£ 500 million to the government Restaurant and bar meals support It failed to improve finances for the UK’s hospitality and catering sectors in the third quarter, according to a business survey.
British Chambers of Commerce said 66% of respondents in the hospitality and catering sector reported lower sales and reservations between June and the end of September.
Citing responses to the Quarterly Economic Survey, which questioned 6,410 companies employing 580,000 employees, the BCC said the revenue drop in two-thirds of the hospitality and restaurant businesses was significantly greater than the average decline in all sectors of 46%.
A BCC spokesperson said the “Eat Out to Help” scheme, which ran throughout August and introduced discounts on meals in bars, restaurants and cafes, had a “somewhat marginal” impact on the sector as a whole.
Nearly a third of the companies surveyed expected their sales to decline over the next year, revealing that a large minority believes the recovery will continue until 2022.
Business surveys tend to paint a darker picture than other measures of business activity, according to some economists. The Chief Economist at the Bank of England, Andy Haldane, Consistently argued that the recovery was stronger than expected and that overall activity would be only marginally below the pre-pandemic level by the end of the year.
Suren Thiru, head of economics at BCC, said there had been an improvement from the drastic drop in activity in the previous three months in the third quarter, but rejected suggestions for a quick V-shaped recovery.
He said The The stock of companies in the service sector that reported an increase in domestic sales jumped to -25% from -64% in the second quarter. The balance report increased export sales to -31% in the third quarter from -55%.
He said that the better performance of the manufacturing sector helped boost the average of all sectors, but the increase in the stock of companies reporting an improvement in domestic sales to -15% from -59% was not enough to generate a strong recovery.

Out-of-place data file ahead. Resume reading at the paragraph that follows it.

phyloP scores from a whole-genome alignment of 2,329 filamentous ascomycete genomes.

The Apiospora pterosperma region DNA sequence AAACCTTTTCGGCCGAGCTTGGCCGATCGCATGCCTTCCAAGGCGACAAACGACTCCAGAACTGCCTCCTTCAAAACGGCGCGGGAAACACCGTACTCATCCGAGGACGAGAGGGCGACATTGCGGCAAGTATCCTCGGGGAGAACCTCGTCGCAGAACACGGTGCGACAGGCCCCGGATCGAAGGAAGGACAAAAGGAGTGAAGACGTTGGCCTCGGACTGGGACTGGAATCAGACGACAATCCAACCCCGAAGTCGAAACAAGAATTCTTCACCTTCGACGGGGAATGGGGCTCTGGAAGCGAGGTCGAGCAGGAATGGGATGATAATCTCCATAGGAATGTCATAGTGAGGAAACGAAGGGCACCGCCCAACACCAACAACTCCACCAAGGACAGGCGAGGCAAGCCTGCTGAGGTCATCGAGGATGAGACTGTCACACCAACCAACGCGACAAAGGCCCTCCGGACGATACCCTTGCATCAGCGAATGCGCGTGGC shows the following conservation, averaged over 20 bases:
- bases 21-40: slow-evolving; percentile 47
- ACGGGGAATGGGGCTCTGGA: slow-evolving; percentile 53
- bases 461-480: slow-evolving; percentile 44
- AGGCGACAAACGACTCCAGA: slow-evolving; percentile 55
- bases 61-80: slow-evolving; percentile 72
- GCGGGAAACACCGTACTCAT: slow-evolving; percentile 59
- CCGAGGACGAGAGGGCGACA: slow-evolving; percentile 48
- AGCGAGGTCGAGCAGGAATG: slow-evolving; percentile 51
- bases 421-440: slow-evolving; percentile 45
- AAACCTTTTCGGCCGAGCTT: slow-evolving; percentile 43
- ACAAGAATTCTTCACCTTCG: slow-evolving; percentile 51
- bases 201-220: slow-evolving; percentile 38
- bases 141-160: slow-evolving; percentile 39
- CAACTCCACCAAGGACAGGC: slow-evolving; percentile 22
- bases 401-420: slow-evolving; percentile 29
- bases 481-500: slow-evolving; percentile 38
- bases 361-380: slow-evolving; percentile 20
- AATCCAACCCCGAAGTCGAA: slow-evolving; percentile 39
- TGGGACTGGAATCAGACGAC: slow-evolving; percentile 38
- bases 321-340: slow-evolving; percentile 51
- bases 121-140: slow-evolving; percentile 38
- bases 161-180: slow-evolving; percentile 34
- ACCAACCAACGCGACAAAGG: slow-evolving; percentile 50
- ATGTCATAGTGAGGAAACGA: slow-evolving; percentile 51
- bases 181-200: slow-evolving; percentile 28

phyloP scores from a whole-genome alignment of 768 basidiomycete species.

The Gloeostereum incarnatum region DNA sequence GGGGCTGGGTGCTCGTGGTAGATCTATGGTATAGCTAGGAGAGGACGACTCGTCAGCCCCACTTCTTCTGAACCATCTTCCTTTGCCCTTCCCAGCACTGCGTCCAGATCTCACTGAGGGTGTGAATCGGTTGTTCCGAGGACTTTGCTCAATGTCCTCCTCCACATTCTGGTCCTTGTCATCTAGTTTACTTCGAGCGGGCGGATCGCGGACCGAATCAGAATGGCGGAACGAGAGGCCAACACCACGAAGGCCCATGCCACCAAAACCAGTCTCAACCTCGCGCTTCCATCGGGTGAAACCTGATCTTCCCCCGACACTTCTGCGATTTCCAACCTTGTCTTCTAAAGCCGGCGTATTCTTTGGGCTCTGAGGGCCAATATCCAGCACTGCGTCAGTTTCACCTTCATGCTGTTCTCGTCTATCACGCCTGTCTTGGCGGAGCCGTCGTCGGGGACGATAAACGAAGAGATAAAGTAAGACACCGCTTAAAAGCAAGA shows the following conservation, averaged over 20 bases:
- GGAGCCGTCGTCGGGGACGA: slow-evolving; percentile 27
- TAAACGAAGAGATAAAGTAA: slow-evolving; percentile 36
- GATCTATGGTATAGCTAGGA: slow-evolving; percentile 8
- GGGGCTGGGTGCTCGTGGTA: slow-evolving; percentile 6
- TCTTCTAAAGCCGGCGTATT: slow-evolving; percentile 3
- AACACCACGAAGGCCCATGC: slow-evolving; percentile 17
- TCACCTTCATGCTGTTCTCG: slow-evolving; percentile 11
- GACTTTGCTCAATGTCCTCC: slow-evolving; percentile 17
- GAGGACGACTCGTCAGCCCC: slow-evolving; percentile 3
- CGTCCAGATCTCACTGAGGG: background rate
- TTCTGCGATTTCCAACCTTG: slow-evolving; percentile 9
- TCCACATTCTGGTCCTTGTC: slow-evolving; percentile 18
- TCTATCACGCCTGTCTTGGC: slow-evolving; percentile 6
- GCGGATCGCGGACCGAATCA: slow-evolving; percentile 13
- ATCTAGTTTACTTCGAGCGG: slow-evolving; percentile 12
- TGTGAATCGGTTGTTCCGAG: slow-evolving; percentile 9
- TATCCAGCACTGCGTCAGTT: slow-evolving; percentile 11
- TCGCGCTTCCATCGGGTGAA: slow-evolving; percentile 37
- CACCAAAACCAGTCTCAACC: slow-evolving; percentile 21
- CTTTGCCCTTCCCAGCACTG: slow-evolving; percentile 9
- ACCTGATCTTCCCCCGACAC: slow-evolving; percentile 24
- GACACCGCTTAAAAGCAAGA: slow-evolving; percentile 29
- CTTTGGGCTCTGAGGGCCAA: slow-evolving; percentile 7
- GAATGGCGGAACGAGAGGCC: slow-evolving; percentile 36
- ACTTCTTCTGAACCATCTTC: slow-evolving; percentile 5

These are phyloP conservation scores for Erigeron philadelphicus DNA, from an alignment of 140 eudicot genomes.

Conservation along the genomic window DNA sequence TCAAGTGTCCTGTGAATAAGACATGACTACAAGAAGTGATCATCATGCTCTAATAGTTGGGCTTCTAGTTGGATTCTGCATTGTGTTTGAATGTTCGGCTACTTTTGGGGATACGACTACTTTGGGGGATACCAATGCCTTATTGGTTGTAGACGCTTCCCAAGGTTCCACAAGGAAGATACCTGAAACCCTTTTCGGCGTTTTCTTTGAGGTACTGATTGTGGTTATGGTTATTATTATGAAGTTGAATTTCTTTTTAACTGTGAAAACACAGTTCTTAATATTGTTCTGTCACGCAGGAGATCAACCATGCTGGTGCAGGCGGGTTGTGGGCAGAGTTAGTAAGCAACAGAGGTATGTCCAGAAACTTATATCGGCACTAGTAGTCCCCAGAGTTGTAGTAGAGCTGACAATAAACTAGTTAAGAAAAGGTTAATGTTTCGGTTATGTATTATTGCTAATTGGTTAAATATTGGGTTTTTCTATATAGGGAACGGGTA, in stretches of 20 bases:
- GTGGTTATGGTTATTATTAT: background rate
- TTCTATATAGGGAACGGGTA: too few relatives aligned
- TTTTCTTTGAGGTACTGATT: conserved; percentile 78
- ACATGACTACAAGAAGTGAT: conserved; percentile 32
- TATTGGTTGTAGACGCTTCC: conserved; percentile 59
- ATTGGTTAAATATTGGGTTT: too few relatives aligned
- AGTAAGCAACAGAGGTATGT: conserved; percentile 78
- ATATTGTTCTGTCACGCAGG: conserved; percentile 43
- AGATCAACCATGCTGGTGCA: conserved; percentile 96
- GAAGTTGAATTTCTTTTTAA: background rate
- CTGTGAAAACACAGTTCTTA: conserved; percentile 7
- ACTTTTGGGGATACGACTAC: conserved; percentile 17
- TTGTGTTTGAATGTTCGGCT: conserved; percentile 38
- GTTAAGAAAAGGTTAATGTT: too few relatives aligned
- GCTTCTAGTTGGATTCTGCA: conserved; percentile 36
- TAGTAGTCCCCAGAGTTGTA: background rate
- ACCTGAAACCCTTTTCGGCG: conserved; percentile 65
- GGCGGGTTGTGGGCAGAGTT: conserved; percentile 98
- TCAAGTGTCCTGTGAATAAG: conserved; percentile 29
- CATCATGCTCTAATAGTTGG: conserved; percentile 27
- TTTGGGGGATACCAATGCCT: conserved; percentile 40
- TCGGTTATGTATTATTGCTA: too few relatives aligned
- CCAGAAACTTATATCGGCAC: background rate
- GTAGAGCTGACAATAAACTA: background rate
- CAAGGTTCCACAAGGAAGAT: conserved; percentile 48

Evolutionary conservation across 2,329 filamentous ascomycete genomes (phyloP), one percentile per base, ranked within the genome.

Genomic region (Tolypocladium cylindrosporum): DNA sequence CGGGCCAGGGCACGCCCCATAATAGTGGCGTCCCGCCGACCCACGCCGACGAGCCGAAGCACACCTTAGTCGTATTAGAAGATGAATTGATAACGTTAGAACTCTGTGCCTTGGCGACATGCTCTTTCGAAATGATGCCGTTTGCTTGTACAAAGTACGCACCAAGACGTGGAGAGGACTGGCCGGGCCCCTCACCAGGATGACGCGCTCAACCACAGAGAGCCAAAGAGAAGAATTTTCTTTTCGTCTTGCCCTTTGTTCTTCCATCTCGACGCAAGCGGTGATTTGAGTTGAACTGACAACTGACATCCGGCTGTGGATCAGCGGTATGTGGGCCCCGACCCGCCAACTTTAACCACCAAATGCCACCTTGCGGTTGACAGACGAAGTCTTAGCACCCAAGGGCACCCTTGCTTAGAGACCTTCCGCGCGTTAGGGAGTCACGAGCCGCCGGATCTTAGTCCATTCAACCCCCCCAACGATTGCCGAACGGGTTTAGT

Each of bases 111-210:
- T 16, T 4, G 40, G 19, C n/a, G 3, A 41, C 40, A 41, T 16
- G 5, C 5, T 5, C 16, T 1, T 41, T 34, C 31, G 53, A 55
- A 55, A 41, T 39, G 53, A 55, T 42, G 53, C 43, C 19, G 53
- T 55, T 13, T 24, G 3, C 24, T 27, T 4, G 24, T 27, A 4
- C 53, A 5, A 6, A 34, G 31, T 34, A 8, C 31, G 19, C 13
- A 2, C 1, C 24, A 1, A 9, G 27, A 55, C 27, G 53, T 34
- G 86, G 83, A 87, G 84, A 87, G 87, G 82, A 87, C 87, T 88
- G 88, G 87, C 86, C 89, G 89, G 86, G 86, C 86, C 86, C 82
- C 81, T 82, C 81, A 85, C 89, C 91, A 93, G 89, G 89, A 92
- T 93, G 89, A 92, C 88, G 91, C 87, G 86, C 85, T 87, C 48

Therou also said Chancellor’s Winter Economic Plan Last week it was announced that it was likely to provide only a short-term boost while domestic Covid-19 restrictions on businesses and households remain in place, and that third-quarter earnings may fade in the lead up to Christmas.
“The continued weakness in cash flow is worrying as it makes companies more vulnerable to external shocks, including more restrictions,” he said.
In the third quarter, 21% of companies reported improvement in cash flow, 34% unchanged and 45% reported deterioration. Firms have also remained reluctant to invest in new factories, machinery and office space while local closures continue to threaten income.
The BCC said 37% reported a decrease in investment in the plant, while 46% expected to maintain investment plans that have fallen to their lowest historical levels since the outbreak of the pandemic. Only 17% of companies plan to invest, up slightly from 9% in the second quarter.
Adam Marshall, Director General of the ACC, said most of the fieldwork for the survey had been done before the prime minister said the “second spike” of the coronavirus had hit the UK on September 18. “Our findings clearly show that business conditions remain fragile in the face of uncertainty, with the prospect of a difficult winter to come.
The economy will need more support, on top of the adviser’s recent efforts. Ministers must be prepared to provide this support, and to strengthen measures to support the cash flow of business and jobs. “